LONE JACK, MO, Aug 16 -Today the nineteenth anniversary of the
battle of Lone Jack was celebrated in the beautiful grove of George
Griffith's two miles west of the town of Lone Jack. The day was clear
and bright, and a good cool breeze served to make it one of the
pleasantest that could be wished for. At an early hour the people
commenced arriving in all manner of vehicles and many on foot. Your
reporter is reliably informed that at least 800 people arrived last night
and camped on the grounds. Every arrangement possible was made by
the committee for the comfort of those in attendance. James A. Jones,
a son of Martin O. Jones, was chief marshal of the day and was ably
assisted by an efficient corps of assistants, who maintained the strictest
order and decorum. Not a drop of intoxicating liquor of any kind were on
or near the grounds so far as can be learned, and no disturbance or
even a harsh word was indulged in, but each [ ] seemed to enjoy
themselves to their hearts' content. The crowd, though not so large as
that of last year, aggregated near 5,000 people.
On account of the extreme warm weather and the terrible dust to
encounter in coming to and going from, a large number of people who
would have been present, remained away.

Judge R.E. Cowan of Kansas City, was the first speaker, and was
escorted to the stand to the music of the band. On being introduced, he
said he had not been invited to speak, but that his invitation was to come
down and eat mutton, and while he did not expect to establish his
reputation on this occasion, if they would bring on their sheep, he would
soon prove his capacity in that particular. The judge then proceeded to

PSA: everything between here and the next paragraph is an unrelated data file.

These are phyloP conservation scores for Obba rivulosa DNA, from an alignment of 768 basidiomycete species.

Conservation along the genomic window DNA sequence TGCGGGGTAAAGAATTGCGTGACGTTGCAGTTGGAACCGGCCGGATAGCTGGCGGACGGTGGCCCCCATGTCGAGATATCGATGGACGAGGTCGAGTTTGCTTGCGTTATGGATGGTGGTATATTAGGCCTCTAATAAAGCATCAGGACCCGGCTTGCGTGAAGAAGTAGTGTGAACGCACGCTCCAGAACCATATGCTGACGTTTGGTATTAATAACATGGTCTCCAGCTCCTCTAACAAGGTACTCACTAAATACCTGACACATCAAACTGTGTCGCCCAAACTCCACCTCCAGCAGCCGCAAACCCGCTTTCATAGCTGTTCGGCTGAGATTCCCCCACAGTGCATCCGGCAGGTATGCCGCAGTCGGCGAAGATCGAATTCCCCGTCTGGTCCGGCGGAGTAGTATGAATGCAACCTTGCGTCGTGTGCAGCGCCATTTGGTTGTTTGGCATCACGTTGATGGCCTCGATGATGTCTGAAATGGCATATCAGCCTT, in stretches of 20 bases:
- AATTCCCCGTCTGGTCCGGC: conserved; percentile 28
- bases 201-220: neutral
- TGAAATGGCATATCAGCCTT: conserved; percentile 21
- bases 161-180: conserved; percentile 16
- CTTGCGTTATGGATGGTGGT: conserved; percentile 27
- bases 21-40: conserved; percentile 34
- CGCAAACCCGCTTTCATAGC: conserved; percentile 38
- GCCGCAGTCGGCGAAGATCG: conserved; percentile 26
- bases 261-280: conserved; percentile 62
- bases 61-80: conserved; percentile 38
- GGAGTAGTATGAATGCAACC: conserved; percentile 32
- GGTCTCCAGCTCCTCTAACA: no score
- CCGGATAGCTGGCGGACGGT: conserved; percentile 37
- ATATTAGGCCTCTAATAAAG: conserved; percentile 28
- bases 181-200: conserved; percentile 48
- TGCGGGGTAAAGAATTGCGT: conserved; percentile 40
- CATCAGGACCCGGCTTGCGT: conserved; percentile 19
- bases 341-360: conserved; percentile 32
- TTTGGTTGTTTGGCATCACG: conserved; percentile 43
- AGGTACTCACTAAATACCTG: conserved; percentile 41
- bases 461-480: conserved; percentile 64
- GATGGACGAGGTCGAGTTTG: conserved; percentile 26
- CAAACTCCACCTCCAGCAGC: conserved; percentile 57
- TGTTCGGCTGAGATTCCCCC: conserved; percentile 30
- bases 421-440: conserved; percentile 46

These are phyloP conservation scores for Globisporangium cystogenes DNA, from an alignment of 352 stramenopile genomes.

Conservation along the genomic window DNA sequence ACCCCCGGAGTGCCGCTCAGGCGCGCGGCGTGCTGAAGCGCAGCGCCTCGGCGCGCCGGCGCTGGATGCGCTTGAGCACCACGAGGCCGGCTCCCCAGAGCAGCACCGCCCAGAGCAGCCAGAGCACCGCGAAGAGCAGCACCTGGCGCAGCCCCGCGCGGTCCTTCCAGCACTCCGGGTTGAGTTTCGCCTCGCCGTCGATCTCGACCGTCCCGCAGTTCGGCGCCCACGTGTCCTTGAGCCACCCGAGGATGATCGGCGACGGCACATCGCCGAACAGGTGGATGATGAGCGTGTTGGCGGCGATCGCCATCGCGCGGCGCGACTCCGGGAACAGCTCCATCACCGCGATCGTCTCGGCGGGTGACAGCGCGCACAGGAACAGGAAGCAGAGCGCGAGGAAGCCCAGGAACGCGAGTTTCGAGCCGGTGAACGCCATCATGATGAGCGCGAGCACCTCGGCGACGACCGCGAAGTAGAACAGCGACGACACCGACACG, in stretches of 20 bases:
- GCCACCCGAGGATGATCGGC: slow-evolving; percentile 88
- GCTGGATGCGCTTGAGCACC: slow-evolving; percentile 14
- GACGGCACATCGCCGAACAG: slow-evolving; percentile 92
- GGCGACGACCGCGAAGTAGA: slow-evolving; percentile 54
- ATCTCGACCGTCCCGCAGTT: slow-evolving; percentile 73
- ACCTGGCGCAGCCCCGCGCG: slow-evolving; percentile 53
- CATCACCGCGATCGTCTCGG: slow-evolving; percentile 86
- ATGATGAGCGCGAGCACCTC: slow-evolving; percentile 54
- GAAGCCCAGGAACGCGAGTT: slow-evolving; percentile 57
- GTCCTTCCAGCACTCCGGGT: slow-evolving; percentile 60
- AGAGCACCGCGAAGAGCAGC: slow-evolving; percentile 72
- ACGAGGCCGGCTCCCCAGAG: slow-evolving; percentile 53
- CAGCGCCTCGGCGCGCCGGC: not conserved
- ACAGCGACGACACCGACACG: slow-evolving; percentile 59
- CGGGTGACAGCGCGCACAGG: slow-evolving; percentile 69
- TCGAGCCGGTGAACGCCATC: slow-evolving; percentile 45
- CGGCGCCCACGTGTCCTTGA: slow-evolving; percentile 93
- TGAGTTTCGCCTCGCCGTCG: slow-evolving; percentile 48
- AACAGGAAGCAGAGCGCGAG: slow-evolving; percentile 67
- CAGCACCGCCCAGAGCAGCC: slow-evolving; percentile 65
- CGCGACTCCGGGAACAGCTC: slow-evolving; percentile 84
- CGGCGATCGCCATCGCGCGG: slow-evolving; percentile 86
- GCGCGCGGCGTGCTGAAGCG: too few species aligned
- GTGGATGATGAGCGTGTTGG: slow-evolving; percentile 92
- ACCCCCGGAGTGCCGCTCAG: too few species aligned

speak of the day which they were here to celebrate, and in flattering
terms and eloquent language, paid tribute to the valor of those who took
part in that memorable battle in 1862-both those who wore the blue and
the gray. The speech was one of the judge's happiest efforts, which was
attended by the frequent bursts of applause from the audience.

At the conclusion of Judge Cowan's speech, an ode, "To the Memory of
the Boys Who Fell at the Battle on the 16th day of August, 1862,"
composed by A.M. Salyer, was sung by a quartette, at the close of
which dinner was announced, and it was a feast, when spread, to look
After dinner was through with Rev. D.H. Creager of Pleasant Hill,
delivered a short address, which was well received.

Loud calls were then made for Wm. H. Wallace of Independence, who
reluctantly came upon the stand, with the school boy's excuse, who said:
I came not here to talk. Mr. W. said he was here for a far different
purpose; that he was present today to seek himself a help mate, and to
enjoy himself in mingling and mixing with the throng who came here to
participate in the commemoration of the memorable battle. He, however,
soon warmed up to the necessities of the occasion, and for half and
hour completely enchained his hearers in a beautiful flow of eloquence
that brought forth much applause.

Taking the celebration of today in comparison with that of proceeding
years, it will fully equal them in all the features that go to make up a
social and intellectual feast. The crowd this year, though not equal in
numbers to that of last, is no indication that this anniversary is losing any
of its interest with the great mass of the people. The people went away
happy and well satisfied with the day, expressing a full determination to
return again next year to commemorate the day and enjoy the festivities
attending it. In closing it is due to say that Mr. Geo. W. Griffith received
many flattering encomiums for his generosity in the disposal of his
beautiful grounds for the purposes of the celebration.

Mr. John H. Homs was prostrate with heat, but soon rallied sufficient to
be able to sit up.

Kansas City Daily Times, Wednesday, August 17, 1881.